‘If medicine harm was a chronic disease it would already be a national health priority.’


pills medicine graph

About 250,000 Aussies are hospitalised each year due to medicine-related issues, half of which could have been prevented… but how can pharmacists help?

The Medicine Safety: Take Care report, developed for the PSA by the Quality Use of Medicines and Pharmacy Research Centre at the University of South Australia, estimates that 250,000 Australians are hospitalised each year because of medication errors, inappropriate use, misadventures and interactions – at least half of which could have been prevented.

A further 400,000 Australians present to emergency departments due to medicine-related problems, says the report.

The authors calculate the annual cost of medication-related problems in Australia at nearly $1.4 billion – equivalent to 15% of the total PBS expenditure.

PSA National President Dr Chris Freeman says the report reveals the sobering extent of the issue and demonstrates the need for medicine harm to become a national health priority.

The number of those hospitalised each year for medicine-related harm “is almost four times the annual number of people who are hospitalised as a result of motor vehicle accidents,” says Dr Freeman.

“If medicine harm was a chronic disease it would already be a national health priority. This report highlights that governments, pharmacists and other health professionals need to work together to reduce the alarming incidence of medication errors, misadventure, misuse and interactions,” he says.

The report also highlights that in 2016-17 two thirds of patients visiting GPs took at least one continual medication, with 11% experiencing adverse medication events in the previous six months.

“This equates to almost 1.2 million Australian experiencing an adverse medication event in the past six months,” says report author Professor Libby Roughead from the Quality Use of Medicines and Pharmacy Research Centre.

“Four-in-ten older Australians have been prescribed at least one potentially inappropriate medicine, confirming the need for greater checks and balances in the way medicines are prescribed, dispensed and monitored,” she says.

“As the use of pharmaceuticals increases so too do rates of medication error, management problems and interactions with other medicines.”

PSA argues that increasing the role of pharmacists in medicines management and wherever medicines are used – in residential aged care homes, hospital discharge and in the community – has the potential to significantly reduce the number of adverse events and medication-related hospital admissions.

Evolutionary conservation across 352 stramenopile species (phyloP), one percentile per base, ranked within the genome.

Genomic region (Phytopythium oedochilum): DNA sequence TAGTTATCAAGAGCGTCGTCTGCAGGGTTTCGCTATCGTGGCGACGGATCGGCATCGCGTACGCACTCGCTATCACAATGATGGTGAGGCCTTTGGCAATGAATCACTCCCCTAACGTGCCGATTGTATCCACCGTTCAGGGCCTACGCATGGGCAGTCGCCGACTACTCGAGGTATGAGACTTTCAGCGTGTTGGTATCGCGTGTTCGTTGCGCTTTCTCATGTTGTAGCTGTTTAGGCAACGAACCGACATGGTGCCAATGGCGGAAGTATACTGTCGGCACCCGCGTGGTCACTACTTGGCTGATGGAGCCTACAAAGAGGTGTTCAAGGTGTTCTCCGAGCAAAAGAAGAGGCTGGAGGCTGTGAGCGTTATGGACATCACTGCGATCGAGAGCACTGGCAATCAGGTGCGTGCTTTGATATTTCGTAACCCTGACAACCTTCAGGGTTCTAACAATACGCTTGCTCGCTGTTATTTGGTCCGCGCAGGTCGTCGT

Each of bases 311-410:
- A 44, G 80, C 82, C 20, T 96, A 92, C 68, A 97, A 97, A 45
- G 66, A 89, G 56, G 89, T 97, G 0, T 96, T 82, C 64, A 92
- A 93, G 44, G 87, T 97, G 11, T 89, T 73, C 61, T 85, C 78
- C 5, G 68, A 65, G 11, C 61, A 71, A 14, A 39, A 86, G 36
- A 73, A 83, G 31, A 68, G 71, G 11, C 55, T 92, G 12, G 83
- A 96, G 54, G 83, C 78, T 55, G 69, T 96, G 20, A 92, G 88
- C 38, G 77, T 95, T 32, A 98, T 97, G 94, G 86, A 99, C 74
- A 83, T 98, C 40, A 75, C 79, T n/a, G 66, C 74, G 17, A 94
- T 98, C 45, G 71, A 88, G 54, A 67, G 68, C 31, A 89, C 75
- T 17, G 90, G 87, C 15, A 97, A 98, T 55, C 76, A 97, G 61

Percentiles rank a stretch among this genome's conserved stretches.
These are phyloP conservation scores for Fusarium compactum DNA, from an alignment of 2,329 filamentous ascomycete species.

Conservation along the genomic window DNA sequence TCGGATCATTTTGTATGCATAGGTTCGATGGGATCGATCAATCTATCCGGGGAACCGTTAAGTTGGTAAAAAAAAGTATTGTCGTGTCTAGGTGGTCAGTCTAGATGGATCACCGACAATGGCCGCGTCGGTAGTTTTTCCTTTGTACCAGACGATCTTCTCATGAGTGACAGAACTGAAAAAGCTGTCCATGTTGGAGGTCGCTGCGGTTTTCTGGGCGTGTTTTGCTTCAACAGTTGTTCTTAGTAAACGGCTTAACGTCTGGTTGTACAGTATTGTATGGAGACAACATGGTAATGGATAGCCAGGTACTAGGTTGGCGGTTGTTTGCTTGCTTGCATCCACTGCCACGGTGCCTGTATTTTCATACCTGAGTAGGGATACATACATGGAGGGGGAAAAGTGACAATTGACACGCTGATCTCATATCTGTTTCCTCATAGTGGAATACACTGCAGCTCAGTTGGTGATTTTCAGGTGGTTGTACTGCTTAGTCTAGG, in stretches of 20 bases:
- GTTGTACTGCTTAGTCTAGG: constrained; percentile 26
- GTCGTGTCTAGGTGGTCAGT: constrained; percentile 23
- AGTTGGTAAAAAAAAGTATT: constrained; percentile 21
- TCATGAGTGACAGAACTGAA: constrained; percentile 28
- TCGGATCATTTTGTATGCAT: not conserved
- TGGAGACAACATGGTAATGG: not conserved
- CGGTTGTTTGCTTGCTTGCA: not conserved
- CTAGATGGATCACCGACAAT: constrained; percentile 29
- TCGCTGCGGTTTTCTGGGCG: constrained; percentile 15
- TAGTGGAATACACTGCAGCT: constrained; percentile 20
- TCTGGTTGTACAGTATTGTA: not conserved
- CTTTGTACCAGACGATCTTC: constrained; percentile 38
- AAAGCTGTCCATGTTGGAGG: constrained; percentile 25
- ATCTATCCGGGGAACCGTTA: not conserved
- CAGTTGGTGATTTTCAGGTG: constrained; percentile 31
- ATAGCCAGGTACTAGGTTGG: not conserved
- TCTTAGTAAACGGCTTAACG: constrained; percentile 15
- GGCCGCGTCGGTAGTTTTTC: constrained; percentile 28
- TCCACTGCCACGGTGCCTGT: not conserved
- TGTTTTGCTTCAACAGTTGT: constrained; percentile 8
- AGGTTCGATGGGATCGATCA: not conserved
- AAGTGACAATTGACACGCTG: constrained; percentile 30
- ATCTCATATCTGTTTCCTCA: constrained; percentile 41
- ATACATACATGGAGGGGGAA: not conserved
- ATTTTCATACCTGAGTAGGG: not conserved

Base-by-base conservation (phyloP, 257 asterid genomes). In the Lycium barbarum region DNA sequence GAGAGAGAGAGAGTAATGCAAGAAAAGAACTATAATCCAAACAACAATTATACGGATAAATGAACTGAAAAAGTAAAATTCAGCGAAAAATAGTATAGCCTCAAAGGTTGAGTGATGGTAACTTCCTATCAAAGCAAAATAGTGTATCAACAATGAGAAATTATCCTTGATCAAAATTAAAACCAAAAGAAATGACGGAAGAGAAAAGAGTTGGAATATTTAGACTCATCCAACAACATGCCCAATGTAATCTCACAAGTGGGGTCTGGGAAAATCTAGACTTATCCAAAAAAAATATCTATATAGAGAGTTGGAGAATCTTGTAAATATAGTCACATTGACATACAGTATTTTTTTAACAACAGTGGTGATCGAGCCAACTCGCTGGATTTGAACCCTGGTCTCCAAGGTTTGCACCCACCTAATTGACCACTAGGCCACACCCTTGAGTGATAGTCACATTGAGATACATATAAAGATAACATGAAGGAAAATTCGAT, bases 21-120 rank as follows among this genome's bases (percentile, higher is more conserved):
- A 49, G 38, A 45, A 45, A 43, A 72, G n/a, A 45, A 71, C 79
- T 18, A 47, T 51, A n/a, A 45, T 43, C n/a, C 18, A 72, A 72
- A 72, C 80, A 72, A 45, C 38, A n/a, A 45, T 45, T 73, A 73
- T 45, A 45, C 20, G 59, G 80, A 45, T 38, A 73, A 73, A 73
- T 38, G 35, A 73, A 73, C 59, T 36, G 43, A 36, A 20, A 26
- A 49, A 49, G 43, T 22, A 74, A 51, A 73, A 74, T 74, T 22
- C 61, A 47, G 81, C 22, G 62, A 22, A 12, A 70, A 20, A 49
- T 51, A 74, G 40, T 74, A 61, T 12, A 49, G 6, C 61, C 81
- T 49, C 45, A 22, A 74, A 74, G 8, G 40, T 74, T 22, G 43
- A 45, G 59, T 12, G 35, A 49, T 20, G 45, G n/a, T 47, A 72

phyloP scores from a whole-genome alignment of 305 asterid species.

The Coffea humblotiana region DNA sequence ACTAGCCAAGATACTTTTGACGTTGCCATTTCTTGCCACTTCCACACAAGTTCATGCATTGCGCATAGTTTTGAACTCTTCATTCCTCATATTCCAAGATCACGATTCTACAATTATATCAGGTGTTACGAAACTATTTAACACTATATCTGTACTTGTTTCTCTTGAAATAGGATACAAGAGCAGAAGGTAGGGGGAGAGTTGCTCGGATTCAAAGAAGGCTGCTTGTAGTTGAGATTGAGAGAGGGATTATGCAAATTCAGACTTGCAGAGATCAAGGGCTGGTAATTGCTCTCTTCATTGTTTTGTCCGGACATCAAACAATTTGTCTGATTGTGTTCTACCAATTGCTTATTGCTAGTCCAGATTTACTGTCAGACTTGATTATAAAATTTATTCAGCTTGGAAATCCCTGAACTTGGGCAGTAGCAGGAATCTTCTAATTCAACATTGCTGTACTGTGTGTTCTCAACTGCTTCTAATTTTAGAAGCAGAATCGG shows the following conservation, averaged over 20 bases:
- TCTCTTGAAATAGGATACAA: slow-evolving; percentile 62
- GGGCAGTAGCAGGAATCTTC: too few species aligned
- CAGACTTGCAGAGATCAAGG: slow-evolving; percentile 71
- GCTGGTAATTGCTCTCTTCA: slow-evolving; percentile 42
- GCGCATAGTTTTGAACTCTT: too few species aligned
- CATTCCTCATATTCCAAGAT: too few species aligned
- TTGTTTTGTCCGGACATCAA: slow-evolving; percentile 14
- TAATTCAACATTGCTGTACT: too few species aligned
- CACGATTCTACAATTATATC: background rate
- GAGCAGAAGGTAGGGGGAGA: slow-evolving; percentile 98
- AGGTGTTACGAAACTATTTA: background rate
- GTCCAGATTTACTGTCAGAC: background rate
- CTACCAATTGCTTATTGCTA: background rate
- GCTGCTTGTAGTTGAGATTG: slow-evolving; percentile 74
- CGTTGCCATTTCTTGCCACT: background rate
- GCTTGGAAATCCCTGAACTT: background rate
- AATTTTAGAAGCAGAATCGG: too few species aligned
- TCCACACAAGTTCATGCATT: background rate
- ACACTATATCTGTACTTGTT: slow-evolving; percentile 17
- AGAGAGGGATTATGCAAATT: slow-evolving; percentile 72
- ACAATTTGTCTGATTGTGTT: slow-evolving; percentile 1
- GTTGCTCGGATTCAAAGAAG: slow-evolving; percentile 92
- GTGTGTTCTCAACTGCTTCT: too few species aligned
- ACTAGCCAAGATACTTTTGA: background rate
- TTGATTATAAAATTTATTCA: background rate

Dr Freeman’s five changes that could happen right now to reduce medicine harm in Australia:

1. For the Government to declare medicine safety as a national health priority.

2. Pharmacists to take the lead role in medicine safety to ensure healthcare professionals work together to reduce the incidence of errors, misuse and interactions.

3. Have pharmacists embedded wherever medicines are used (including residential aged care facilities, general practice, aboriginal community controlled health centres) to work with prescribers and other healthcare professionals to improve medicines safety.

4. Improve clinical handover at transitions of care, particularly hospital discharge.

5. Encourage all consumers to ask their pharmacist questions about their medicines, and ensure pharmacists have the time to adequately address their concerns.

10 key figures from the report:

  1. 250,000 hospital admissions annually are a result of medication-related problems. The annual cost of these amounts to $1.4 billion.
  2. 400,000 additional presentations to emergency departments are likely to be due to medication-related problems.
  3. 50% of harm caused by medication-related problems is preventable.
  4. 3 in 5 hospital discharge summaries where pharmacists are not involved in their preparation have at least one medication error.
  5. For 1 in 5 people at high risk of readmission, timely provision of the discharge summary did not occur. Only 1 in 5 changes made to the medication regimen during hospital admission were explained in the discharge summary.
  6. Over 90% of patients have at least one medication-related problem post-discharge from hospital.
  7. 98% of residents have at least one medication-related problem. Over half are exposed to at least one potentially inappropriate medicine.
  8. 1 in 5 people are suffering an adverse medication reaction at the time they receive a Home Medicines Review (HMR). On average 4 medication-related problems are detected for each person who has a HMR.
  9. 2 million Australians have experienced an adverse medication event in the last 6 months.
  10. Almost 1 in 4 older people prescribed medicines cleared by the kidneys are prescribed an excessive dose.

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